Many researchers have found in vitro effect of different herbal extracts on lymphocytes.[5],[18],[19] However, there is no study done on effect of H. indicus extract on human PBLs. The presented results demonstrated that, H. indicus extract significantly enhanced the cell proliferation in unstimulated human PBLs, highest at 1000 g/ml. In the presence of LPS or PHA, H. indicus extract (1000 g/ml) synergistically increased cell proliferation, compared with LPS or PHA alone. Therefore, the H. indicus extract might be acting as a mitogen for both B and T cells. We have also checked the effect of H. indicus on viability of these cells and observed that the extract has no adverse effect on cell viability when exposed to 72 hours. B cell responses are usually measured by assays of secreted antibodies (IgG, IgM etc.). We demonstrated that the extract (1000 g/ml) significantly enhanced the IgG secretion from PBLs, in absence or presence of LPS. LPS, which is known to be one of T-cell-independent (TI) antigen, activates B cells and differentiates B cells into IgG secreting cells.[11],[12] H. indicus extract (1000 g/ml), when added to LPS-stimulated, as well as unstimulated human PBLs, enhanced the IgG secretion after 72 h in culture. This indicates that extract alone also possess some mitogenic activity, which enhances the IgG secretion from PBLs, similar to LPS alone. Some of the components isolated from H. indicus are ketone, saponins, tannins, sterols, β-sitosterol, stigmasterol and sarsapic acid. One of these components might add to the mitogenic effect of lipo-polysaccharide, which in turn might stimulate the secretion of IgG from PBLs. The existing data also indicates that this extract also stimulates the ADA activity from human PBLs. ADA is an enzyme capable of catalyzing the catabolism of purine bases (adenosine) and whose principal biologic activity is detected in T-lymphocytes.[20] The main physiologic activity of ADA is related to lymphocyte proliferation and differentiation and its activity is closely related to T cell activation.[21] The results of ADA activity assay, showed that H. indicus extract significantly increased the ADA activity of unstimulated cells as well as PHA-stimulated cells, as compared to PBLs alone. PHA is a mitogen for T lymphocytes.[13] It binds to N-acetylgalactosamine glycoproteins expressed on the surface of T cells, which then activates the cells to proliferate. Thus T cells were major proliferating cells in PBLs activated with PHA. Therefore we can say that increase in ADA activity in PHA- stimulated PBLs treated with extract, might be due to T cell proliferation or activation, as the activity of ADA enzyme is subject to changes depending upon the degree of activity of the cell i.e., whether differentiation or activation occurs.[22] Therefore, we can conclude from the data obtained in our study, that the total extract of H. indicus has a stimulatory effect in terms of IgG production and ADA activity of human peripheral blood lymphocytes, in vitro .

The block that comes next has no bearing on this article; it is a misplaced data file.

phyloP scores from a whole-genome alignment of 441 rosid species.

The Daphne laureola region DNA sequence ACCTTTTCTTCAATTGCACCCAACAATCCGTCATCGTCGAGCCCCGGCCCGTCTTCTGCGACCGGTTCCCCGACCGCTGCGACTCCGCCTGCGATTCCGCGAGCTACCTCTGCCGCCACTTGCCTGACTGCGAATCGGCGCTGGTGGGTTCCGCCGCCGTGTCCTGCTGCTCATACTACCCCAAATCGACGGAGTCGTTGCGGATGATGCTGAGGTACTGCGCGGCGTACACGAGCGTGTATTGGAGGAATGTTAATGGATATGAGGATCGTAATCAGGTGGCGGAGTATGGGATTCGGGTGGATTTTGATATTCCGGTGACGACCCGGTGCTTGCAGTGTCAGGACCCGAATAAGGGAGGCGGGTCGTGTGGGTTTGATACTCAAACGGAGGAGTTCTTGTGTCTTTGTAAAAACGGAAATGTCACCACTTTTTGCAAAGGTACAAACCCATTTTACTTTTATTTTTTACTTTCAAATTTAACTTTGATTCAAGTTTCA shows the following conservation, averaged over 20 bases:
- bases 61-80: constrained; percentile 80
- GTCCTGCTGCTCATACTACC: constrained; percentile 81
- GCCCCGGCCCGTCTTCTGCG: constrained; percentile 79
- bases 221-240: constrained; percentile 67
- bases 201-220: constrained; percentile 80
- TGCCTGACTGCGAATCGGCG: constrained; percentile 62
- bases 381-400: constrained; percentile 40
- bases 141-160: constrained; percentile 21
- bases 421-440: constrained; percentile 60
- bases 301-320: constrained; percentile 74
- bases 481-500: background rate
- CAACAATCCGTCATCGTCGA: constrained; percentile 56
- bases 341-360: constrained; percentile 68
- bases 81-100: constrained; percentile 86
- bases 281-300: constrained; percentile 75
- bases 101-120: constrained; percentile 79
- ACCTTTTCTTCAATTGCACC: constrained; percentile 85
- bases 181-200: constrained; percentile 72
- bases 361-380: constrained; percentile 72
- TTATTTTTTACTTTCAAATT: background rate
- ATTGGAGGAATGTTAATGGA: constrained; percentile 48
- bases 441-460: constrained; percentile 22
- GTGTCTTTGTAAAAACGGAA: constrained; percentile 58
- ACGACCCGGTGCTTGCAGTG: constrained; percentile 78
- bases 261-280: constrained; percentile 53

Acknowledgments Top

We would like to acknowledge the ICMR, New Delhi, for providing Senior Research Fellowship to R.P. Kainthla and the technical staff of clinical laboratory of CIIMS for providing their assistance in sample collection.

  References Top

1.Fisher P, Ward A. Medicine in Europe: Complementary medicine in Europe. Br Med J 1994;309:107-11.   Back to cited text no. 1    
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3.Wilasrusmee C, Kittur S, Shah G, Siddiqui J, Bruch D, Wilasrusmee S, et al . Immunostimulatory effect of Silybum Marianum (milk thistle) extract. Med Sci Mon 2002;8:439-43.  Back to cited text no. 3    
4.Gharazozole M, Ghaderi A. Immunomodulatory effect of concentrated lime juice extract on activated human mononuclear cells. J Ethnopharmacol 2001;77:85-90.  Back to cited text no. 4    
5.Davis L, Kuttan G. Immunomodulatory activity of Withania somnifera . J Ethnopharmacol 2000;71:193-200.  Back to cited text no. 5    
6.Amirghofran Z, Azadbakht M, Karimi MH. Evaluation of immunomodulatory effects of five herbal plants. J Ethnopharmacol 2000;72:167-72.  Back to cited text no. 6